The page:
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The big break -
The Big Break
We got a call from Dorn Repport, a promoter in Pottstown, PA, and he had heard one of our demos. He was promoting a show with the Daniel Band. He wanted us to be the opening band, and we felt this was a good opportunity for the band to get in front of a big crowd.
I was playing bass on some tunes, Troy was playing bass and guitar, Steve Gilbert was drumming, and we brought in Billy Sutherland, a great guitarist in our home area of Louisville. Billy was brought in like the icing on the cake. He was not a band member, but we felt insecure about our own playing. I had played bass for Bill's band Warrior in 1982 for nearly the entire year before Troy and I had formed Matrix. I had left Warrior on a sour note; however, Billy and I had remained friends.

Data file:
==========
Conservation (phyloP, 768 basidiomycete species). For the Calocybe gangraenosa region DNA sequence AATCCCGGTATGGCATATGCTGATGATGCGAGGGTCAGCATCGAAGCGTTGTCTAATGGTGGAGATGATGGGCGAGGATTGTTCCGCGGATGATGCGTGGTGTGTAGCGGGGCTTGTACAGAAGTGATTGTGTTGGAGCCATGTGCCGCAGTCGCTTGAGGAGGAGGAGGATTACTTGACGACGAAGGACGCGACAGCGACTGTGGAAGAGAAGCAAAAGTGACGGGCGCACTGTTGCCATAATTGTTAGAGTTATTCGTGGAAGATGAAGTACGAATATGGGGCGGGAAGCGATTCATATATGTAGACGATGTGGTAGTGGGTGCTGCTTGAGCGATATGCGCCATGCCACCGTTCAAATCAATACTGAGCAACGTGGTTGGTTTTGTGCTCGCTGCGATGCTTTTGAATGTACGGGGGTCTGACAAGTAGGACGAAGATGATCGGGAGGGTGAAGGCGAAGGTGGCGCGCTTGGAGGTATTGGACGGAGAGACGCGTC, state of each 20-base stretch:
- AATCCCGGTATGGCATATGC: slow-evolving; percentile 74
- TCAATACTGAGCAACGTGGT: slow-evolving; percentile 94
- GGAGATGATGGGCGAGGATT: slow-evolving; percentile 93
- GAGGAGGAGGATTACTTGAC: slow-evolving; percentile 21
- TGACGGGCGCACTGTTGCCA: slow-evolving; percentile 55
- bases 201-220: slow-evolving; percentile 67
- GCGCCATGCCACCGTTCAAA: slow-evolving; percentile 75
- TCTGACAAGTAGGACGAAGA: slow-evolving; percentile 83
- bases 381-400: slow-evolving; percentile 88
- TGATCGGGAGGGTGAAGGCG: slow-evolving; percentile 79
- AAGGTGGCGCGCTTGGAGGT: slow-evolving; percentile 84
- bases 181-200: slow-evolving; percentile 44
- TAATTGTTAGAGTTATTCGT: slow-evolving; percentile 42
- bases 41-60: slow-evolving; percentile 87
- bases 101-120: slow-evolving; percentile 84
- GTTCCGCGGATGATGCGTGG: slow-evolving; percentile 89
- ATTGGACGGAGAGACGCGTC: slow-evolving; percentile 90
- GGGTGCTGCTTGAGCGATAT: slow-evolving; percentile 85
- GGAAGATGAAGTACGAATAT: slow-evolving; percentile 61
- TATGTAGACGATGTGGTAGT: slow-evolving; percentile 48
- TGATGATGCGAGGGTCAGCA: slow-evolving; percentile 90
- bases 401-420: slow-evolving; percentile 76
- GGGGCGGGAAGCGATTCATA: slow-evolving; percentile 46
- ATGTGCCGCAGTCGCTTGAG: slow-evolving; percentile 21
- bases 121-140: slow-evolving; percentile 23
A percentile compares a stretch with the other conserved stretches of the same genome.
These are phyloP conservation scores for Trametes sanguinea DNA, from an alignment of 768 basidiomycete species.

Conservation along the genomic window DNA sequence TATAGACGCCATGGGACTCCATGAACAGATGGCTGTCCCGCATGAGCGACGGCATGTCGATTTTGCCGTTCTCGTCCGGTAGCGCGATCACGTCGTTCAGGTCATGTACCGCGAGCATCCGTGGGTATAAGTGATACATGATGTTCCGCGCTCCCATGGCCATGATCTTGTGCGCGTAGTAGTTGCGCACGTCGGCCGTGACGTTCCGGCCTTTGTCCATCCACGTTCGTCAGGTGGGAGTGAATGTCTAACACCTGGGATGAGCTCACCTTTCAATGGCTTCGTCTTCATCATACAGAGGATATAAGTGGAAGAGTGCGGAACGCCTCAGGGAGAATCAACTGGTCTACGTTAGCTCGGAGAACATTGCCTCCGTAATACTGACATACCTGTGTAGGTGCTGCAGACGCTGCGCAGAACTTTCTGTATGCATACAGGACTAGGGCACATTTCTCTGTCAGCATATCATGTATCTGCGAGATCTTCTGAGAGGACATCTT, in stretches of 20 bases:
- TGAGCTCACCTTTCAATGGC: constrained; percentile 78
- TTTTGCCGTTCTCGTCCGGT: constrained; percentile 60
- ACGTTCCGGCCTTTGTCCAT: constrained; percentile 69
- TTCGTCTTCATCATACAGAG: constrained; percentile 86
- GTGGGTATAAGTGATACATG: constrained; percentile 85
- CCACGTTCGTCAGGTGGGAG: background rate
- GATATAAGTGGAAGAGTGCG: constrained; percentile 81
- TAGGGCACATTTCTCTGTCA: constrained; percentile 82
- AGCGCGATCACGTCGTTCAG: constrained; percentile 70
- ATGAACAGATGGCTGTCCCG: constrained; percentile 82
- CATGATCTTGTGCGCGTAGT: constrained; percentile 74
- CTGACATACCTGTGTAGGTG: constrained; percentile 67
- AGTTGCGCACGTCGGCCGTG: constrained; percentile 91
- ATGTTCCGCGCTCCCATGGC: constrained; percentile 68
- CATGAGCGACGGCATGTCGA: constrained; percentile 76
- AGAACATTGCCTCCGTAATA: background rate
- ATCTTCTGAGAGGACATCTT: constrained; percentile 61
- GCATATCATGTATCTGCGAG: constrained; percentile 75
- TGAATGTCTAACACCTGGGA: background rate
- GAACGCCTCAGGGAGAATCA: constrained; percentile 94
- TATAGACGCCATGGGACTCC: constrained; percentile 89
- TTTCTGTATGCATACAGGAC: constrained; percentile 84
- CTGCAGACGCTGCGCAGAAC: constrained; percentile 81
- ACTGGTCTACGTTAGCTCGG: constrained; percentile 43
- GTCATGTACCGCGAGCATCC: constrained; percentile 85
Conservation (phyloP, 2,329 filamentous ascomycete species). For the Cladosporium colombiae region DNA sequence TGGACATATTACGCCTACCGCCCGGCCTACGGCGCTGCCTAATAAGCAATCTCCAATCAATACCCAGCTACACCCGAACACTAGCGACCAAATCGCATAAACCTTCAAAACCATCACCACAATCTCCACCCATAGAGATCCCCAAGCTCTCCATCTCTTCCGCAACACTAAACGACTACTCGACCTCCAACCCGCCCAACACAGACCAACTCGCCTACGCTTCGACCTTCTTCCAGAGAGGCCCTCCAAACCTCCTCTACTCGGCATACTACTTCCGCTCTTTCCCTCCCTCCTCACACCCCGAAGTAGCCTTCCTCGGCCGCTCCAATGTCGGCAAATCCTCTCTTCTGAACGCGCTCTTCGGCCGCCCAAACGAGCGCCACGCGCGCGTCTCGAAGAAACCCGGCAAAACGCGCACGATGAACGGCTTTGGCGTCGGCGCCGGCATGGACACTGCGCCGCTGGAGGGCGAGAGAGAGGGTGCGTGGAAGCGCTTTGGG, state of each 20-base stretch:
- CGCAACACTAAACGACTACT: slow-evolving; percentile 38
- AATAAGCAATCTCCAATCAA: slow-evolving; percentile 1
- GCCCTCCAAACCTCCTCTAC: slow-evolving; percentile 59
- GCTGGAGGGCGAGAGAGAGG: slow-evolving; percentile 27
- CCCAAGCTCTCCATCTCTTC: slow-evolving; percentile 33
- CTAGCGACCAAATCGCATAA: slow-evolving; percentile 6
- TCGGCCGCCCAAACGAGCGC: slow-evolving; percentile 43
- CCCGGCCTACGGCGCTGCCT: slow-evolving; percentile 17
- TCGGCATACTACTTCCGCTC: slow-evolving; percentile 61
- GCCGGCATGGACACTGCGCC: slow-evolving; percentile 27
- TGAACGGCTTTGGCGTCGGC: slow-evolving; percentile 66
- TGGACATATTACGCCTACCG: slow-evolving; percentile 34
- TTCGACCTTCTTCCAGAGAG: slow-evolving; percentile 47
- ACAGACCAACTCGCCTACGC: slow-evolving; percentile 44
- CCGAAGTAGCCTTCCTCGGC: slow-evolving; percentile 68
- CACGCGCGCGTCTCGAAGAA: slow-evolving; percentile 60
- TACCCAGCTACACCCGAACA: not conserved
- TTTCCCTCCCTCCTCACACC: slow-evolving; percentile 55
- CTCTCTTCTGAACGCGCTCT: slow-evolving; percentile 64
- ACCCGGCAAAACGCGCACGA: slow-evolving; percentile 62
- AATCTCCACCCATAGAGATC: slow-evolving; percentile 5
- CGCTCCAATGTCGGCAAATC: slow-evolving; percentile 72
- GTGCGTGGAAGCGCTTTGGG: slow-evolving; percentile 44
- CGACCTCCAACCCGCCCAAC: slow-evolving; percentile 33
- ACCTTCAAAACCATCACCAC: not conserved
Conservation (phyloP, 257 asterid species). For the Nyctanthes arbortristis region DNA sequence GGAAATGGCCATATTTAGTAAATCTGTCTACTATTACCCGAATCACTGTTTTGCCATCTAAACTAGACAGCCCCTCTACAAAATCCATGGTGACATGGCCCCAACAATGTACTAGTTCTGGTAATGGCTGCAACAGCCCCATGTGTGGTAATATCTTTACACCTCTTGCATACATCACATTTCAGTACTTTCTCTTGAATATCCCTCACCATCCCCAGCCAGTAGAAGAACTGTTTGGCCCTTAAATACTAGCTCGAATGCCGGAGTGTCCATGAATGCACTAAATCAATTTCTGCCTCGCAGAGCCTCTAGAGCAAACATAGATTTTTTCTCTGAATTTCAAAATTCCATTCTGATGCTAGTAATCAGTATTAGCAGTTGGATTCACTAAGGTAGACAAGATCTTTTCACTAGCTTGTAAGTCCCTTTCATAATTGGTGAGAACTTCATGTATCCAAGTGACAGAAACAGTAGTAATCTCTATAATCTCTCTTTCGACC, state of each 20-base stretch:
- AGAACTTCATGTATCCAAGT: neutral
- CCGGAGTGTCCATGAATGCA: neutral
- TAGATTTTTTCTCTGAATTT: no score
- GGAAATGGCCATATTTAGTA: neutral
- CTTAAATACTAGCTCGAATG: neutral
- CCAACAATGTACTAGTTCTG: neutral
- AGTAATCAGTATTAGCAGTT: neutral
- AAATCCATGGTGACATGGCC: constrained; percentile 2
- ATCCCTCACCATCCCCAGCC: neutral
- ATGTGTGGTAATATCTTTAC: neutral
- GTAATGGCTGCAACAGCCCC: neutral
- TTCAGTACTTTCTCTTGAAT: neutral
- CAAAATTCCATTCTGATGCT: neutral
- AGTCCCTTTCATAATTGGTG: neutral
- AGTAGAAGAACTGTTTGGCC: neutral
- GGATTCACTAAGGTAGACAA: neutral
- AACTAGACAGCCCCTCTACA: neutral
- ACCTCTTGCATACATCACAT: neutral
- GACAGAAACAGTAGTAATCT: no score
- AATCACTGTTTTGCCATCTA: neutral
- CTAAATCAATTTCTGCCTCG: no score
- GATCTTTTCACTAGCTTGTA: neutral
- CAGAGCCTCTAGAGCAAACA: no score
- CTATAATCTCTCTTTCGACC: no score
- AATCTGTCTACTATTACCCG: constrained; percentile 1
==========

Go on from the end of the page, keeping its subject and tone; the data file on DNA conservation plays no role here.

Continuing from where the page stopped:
We rented a van, loaded our gear in, and off to Pennsylvania we went. The show went very well, and a few people in the crowd had actually heard of us. Somehow they had got their hands on the demo tape, and they knew the words to the songs. We did not really have a song set list planned, so we just made it up as we went, but we agreed on an entrance and an ending.
Because of some sound problems, the show was delayed. At the last moment, we thought we would make a spectacular entrance into the auditorium by coming from the back of the room through the crowd. Steve Gilbert (our drummer) was already on stage, and because of the sound delay the crowd urged him to play a 10-minute drum solo. I remember talking with the guys that Steve would be too worn out to play the show if he did not let up, but he relentlessly and mercilessly beat his drumheads flat.